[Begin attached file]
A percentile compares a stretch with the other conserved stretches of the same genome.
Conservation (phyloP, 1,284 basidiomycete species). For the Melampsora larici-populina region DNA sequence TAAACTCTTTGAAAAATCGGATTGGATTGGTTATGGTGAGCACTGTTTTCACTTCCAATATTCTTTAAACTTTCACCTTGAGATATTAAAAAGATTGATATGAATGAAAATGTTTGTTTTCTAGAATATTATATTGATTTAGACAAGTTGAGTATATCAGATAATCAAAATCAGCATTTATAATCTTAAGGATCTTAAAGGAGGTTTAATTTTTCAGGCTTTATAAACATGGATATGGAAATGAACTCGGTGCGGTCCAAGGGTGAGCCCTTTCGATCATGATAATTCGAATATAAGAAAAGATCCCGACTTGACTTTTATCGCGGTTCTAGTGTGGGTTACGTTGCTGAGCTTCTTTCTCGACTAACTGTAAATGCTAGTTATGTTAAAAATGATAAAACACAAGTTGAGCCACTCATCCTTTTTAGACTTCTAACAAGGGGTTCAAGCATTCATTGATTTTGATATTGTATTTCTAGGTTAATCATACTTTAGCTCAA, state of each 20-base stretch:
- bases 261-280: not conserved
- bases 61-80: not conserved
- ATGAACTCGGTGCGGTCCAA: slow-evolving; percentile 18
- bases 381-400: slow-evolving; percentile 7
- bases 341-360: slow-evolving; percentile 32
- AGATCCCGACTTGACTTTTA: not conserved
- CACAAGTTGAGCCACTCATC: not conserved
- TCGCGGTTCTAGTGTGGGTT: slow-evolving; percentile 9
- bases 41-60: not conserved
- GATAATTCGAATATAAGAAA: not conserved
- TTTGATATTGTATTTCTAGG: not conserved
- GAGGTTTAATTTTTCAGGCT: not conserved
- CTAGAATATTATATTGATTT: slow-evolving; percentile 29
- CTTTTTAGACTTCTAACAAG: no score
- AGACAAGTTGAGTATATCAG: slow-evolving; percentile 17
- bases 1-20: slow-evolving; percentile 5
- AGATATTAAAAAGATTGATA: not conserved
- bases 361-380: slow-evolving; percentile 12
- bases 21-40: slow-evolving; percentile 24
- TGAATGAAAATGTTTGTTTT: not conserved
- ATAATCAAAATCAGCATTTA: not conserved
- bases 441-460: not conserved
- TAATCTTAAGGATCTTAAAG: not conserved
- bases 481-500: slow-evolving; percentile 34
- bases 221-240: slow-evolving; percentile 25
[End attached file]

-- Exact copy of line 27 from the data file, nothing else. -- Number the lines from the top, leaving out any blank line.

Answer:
- bases 221-240: slow-evolving; percentile 25